Kenya’s opposition leader, Raila Odinga, is threatening to boycott the presidential election re-run without reforms to the electoral commission. (Reuters)

Kenyan opposition politician Raila Odinga vowed Tuesday that he would not participate in a new presidential election scheduled for next month without “legal and constitutional guarantees” against alleged electoral fraud.

Odinga, who has disputed the results of Kenya’s Aug. 8 presidential election, spoke a day after the country’s Independent Electoral and Boundaries Commission (IEBC) set Oct. 17 as the new date for polls. Kenya’s Supreme Court decided Friday to annul the election results, saying that major “irregularities and illegalities” marred the balloting. The court ordered the commission to hold a new election within 60 days.

According to official returns issued by the electoral commission last month, President Uhuru Kenyatta easily won reelection, receiving 54 percent of the vote to Odinga’s 45 percent.

Addressing journalists in Nairobi, Odinga said Tuesday that he was not consulted on matters regarding the fresh polls.

Kenyan President Uhuru Kenyatta greets his supporters during a campaign rally in Ongata Rongai, south of Nairobi, Sept. 5, 2017. (Dai Kurokawa/Epa-Efe)

“The electoral commission did not see fit to consult the stakeholders before they announced the date of elections,” he said. He added that the commission reneged on a pledge to hold consultations with the opposition and ruling parties “so that we could agree not only on the date of election but how the elections are going to be conducted.”

Odinga charged that Kenyatta’s ruling Jubilee Party “decided on the date and not the electoral commission, which puts to question the independence of the electoral commission.”

He said that a French firm, Safran Identity and Security, which won a contract to supply election equipment, should be investigated and “should give a full account” of what happened.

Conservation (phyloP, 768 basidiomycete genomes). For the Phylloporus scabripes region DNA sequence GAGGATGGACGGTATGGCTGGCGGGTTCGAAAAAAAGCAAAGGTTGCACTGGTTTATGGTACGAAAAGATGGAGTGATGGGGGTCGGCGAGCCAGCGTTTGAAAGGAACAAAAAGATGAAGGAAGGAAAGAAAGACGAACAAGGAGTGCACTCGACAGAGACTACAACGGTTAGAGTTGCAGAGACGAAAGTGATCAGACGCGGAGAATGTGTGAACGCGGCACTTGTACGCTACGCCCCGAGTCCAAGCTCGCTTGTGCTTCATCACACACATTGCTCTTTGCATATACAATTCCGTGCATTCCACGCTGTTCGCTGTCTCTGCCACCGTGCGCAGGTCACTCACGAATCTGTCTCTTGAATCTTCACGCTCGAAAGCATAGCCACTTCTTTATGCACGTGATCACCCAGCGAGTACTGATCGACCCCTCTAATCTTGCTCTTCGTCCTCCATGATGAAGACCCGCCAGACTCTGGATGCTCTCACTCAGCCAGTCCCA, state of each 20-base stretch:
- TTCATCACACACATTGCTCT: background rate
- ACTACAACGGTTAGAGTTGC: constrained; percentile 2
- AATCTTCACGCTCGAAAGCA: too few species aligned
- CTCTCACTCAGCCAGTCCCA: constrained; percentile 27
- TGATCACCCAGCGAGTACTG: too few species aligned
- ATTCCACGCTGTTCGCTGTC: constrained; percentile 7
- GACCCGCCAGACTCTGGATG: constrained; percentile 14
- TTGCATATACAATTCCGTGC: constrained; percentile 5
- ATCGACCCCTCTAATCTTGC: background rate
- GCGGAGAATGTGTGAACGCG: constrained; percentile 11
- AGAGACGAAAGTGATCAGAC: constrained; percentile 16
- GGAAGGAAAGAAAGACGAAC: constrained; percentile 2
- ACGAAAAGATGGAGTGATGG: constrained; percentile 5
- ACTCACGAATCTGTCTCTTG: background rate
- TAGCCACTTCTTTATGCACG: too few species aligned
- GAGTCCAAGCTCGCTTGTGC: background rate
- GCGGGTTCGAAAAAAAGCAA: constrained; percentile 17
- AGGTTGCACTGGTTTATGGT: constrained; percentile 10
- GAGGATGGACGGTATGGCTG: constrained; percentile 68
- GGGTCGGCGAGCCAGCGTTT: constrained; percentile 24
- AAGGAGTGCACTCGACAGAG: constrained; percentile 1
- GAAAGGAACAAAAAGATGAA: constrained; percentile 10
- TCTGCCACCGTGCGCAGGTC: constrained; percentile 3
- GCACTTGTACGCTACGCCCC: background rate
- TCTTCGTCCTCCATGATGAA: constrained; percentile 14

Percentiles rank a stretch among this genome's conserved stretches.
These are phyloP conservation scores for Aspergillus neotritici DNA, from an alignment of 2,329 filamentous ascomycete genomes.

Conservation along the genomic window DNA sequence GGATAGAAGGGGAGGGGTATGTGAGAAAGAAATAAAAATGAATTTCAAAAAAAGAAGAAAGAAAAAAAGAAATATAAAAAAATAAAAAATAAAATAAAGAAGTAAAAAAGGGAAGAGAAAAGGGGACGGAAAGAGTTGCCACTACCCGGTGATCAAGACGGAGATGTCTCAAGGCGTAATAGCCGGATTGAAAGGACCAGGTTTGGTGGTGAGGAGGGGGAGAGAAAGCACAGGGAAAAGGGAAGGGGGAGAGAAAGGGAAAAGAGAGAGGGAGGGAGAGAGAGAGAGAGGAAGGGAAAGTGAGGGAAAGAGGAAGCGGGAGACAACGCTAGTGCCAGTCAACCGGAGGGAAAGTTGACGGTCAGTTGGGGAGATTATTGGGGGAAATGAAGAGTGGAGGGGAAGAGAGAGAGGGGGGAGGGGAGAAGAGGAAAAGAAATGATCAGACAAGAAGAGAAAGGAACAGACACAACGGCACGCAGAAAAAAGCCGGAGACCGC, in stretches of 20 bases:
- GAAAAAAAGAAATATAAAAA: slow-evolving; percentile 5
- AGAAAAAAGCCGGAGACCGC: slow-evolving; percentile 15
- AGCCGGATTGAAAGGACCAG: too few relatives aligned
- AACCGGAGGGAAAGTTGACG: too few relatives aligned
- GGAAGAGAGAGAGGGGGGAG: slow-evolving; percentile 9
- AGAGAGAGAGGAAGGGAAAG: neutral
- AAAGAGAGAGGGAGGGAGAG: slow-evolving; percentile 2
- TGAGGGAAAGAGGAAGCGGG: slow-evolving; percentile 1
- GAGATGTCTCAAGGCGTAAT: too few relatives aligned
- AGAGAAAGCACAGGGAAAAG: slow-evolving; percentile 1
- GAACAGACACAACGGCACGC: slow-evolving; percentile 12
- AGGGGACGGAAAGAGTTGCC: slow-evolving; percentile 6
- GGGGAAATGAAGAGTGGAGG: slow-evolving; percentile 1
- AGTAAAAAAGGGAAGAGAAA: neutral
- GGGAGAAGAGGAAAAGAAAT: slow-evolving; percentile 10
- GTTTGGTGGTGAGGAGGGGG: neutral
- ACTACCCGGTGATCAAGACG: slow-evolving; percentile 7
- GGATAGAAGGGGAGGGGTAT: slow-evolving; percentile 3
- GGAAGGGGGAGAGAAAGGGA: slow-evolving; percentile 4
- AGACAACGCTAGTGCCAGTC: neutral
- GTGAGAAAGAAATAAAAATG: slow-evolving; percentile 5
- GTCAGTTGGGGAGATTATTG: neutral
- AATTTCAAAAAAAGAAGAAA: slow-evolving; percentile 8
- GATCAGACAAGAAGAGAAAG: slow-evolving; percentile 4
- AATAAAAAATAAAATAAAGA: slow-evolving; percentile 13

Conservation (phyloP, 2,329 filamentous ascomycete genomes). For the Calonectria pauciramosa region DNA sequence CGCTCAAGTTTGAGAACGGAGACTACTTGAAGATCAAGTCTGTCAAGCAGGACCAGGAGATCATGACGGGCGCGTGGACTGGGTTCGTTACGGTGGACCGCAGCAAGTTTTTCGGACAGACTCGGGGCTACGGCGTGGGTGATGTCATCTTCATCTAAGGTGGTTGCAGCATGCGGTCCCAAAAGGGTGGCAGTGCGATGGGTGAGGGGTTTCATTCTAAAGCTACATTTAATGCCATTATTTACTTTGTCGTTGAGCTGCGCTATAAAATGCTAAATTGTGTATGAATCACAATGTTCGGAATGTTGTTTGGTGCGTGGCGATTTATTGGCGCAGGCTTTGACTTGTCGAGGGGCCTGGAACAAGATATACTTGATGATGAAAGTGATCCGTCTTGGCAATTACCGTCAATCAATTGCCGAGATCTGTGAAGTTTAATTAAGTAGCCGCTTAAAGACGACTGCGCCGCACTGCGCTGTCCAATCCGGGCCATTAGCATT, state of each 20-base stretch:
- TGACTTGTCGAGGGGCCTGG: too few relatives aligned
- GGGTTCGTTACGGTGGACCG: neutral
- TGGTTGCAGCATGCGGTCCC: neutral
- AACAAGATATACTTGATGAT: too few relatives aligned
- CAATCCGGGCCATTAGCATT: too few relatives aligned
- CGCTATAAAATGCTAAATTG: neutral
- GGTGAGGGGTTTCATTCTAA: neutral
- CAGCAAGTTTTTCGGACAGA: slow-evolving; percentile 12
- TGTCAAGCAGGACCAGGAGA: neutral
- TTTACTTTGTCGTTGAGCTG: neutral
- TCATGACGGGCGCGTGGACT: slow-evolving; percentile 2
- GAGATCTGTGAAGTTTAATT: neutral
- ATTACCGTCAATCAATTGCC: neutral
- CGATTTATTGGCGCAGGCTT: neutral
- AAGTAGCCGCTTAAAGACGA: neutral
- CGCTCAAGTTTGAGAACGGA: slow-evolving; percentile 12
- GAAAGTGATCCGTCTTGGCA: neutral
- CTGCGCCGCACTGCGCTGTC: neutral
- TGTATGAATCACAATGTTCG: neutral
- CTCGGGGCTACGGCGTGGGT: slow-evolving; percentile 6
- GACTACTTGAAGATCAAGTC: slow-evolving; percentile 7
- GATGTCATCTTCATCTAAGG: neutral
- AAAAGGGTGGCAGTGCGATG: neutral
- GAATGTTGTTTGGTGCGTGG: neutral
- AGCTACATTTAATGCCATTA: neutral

“We know exactly what transpired in these last elections,” he said. “We know what the IEBC did, and we know that if we were to go back there will be no different results, and that’s why we say there will be no elections” Oct. 17.

Odinga also demanded the sacking of several electoral commission officials. “The commission as it is currently constituted should not conduct this election, because the commission itself has been indicted,” he said.

“Some of them should be investigated and prosecuted for the kind of heinous crimes that they committed in this last election,” Odinga said. “These officials should not conduct elections, and therefore we are saying that we are not ready to participate in the elections on the 17th of October without legal and constitutional guarantees, because we cannot do a mistake twice and expect to get different results.”

On Friday, Kenyan Chief Justice David Maraga declared Kenyatta’s victory “invalid, null and void,” citing various irregularities, especially in the transmission of votes.

Kenyatta responded in a nationally televised address that he did not agree with the judgment but would respect it.

Shortly afterward, however, he angrily attacked the decision, saying the Supreme Court judges “have been paid by white people and other trash.”

Kenyatta’s comments caused an uproar, spurring protests in Kisii, the home region of the chief justice.

The Aug. 8 election was considered the last shot at the presidency for Odinga, 72, who had run and lost three times before.